A well-known Broadway production, Dear Evan Hansen now has its own film adaptation. The show turned movie tells the story of a high school senior struggling with social anxiety disorder, who following the tragic suicide of a fellow classmate, goes on a journey of acceptance and self-discovery. As critically acclaimed as the film’s source material is, there lies an interesting conversation beneath the film’s potential success. This isn’t the first time a Broadway show has been adapted to the big screen, as it’s been done for shows like West Side Story (1961) and Phantom of the Opera (2005). Today, we’ll briefly weigh the pros and cons of stage production to film adaptations.
Pro: Reaching Larger Audiences
The great thing about movies is that, as a visual medium, it is much more readily accessible to the public. For the most part, the moviegoing experience is cheaper than grabbing a couple of Broadway tickets. It also gives people who aren’t as inclined to see the stage production version a chance to engage with the material through a medium they’re more familiar with (or quite possibly, open their minds to giving the stage production version a chance).
Con: The Translation Conundrum Betwixt Visual Mediums
One of the potential downsides of transitioning to a film adaptation is that of vision. When it comes to movies, there is always a chance that a certain aspect of the broadway show could get lost in interpretation when exchanging mediums. Screen Rant’s 5 best & 5 worst Film Adaptations Of Hit Broadway Musicals attests to this problem, explaining that there’s a certain “magic” about stage productions that oftentimes filmmakers just aren’t able to replicate. It is why movies like Cats (2019) and A Chorus Line (1985) weren’t welcomed by the best reviews (Screen Rant, 2021). It could be the way a certain scene is shot or the dialogue between two characters. A minute change, no matter how seemingly small and inconsequential, could change the way audiences view and perceive the story, resulting in a “translation conundrum”.
Pro: Employing Digital Capture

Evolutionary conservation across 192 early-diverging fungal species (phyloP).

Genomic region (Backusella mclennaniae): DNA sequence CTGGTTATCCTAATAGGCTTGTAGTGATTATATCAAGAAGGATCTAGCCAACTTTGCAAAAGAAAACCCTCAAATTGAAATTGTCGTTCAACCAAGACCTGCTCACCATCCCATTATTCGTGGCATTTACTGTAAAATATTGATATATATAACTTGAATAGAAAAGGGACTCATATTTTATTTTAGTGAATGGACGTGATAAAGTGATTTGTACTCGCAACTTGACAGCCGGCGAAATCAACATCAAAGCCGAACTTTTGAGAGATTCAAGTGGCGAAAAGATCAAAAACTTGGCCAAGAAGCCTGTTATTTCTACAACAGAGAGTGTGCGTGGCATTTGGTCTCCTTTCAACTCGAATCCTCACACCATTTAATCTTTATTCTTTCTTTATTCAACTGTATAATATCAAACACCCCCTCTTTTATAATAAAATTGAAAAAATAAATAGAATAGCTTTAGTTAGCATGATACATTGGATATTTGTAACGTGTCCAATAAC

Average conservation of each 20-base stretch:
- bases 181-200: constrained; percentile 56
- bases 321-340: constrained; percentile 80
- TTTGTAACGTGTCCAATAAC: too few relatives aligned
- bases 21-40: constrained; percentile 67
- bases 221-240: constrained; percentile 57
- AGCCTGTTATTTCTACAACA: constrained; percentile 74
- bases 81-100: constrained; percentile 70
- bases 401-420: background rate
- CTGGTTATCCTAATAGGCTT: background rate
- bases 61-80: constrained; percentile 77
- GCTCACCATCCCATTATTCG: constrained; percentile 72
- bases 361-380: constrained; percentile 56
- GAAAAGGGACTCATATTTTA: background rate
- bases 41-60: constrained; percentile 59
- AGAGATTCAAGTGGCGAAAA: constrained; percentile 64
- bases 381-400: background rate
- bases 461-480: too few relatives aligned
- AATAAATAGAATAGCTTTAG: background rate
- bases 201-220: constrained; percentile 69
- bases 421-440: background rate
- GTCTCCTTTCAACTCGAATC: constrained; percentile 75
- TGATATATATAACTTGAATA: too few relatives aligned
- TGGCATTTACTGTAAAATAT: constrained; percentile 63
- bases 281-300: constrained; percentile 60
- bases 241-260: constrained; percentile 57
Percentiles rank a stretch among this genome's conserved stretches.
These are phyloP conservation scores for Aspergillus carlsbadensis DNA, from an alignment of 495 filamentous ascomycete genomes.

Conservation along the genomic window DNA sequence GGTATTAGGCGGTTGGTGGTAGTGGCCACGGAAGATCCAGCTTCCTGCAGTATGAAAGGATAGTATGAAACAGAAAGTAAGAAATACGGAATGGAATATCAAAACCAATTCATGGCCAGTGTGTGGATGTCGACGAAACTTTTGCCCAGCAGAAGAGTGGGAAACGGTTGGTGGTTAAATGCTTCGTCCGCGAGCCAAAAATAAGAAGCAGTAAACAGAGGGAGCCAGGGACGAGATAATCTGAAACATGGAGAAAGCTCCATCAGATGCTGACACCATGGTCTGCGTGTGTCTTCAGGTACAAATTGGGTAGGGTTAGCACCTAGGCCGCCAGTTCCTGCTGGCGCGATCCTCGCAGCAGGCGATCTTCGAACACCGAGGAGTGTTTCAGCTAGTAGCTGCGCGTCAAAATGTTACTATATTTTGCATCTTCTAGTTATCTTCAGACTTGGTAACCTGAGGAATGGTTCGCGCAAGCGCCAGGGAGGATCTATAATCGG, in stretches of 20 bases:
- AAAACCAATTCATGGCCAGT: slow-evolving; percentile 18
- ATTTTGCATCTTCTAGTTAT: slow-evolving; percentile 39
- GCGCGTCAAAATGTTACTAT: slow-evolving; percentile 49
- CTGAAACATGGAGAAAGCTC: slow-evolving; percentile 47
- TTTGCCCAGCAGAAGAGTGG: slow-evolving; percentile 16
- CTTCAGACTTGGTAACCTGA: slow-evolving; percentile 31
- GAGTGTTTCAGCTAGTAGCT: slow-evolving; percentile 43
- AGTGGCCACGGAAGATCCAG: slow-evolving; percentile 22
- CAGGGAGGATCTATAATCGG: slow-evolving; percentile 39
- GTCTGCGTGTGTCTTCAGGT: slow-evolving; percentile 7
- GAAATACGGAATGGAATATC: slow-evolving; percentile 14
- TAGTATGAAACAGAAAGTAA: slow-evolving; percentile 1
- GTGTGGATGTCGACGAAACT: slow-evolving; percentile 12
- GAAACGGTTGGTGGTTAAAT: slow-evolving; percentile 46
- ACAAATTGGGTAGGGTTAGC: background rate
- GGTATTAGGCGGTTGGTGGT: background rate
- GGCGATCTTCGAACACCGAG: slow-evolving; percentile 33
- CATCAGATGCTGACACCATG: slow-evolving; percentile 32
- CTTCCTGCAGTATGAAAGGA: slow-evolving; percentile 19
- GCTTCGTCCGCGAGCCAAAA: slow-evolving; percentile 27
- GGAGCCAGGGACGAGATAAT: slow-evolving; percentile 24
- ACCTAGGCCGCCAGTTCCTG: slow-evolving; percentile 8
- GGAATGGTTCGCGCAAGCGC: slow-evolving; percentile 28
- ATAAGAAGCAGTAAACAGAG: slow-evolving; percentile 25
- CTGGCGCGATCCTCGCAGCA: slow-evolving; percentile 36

An article by Rolling Stone offers a solution to the translation conundrum. One of the ways directors can bring a Broadway show to movie theaters without making any real changes is by doing what’s called a Digital Capture. Simply put, a Digital Capture is a “film or video recording of a stage production”. Instead of lining up an all-new cast and tweaking the narrative, Digital Capture allows viewers to partake of the Broadway experience without the translation conundrum.
Con: Undercutting Stage Productions
While making a film adaptation has the potential to increase a stage production’s exposure, there’s something of a catch-22. If the show’s movie adaptation does well in theaters, that could attract viewers to the source material on stage, promoting it. The issue here is what if the film adaptation does its job too well? That instead of attracting viewers to the stage production the film is based on, the film does the opposite and becomes the medium of preference among viewers? Such a thing could then be damaging to stage productions at that point, as the production is now, in a way, more “convenient” in terms of viewer consumption. Undercutting stage productions should be the last thing anyone wants, as it is the means by which we as viewers are getting these amazing stories to begin with.
Despite the ups and downs of this process, there may be hope for Dear Evan Hansen yet. An interesting tidbit about this movie is that some of the cast is composed of the same Broadway actors that portray their characters in the stage production itself (see Collider’s article for more on who is who). A typical flaw of film adaptations, this film will not be suffering from this issue thankfully, which could lend to how good it can be. To further bolster the film’s “street cred” so to speak, the writer for the film is none other than Adam Levenson, who is the playwright that wrote the show on Broadway as well. In short, Dear Evan Hansen’s film adaptation looks like it will be blending the best of both worlds in order to do justice to the original stage production, all while expanding its audience. Dear Evan Hansen is now in theaters.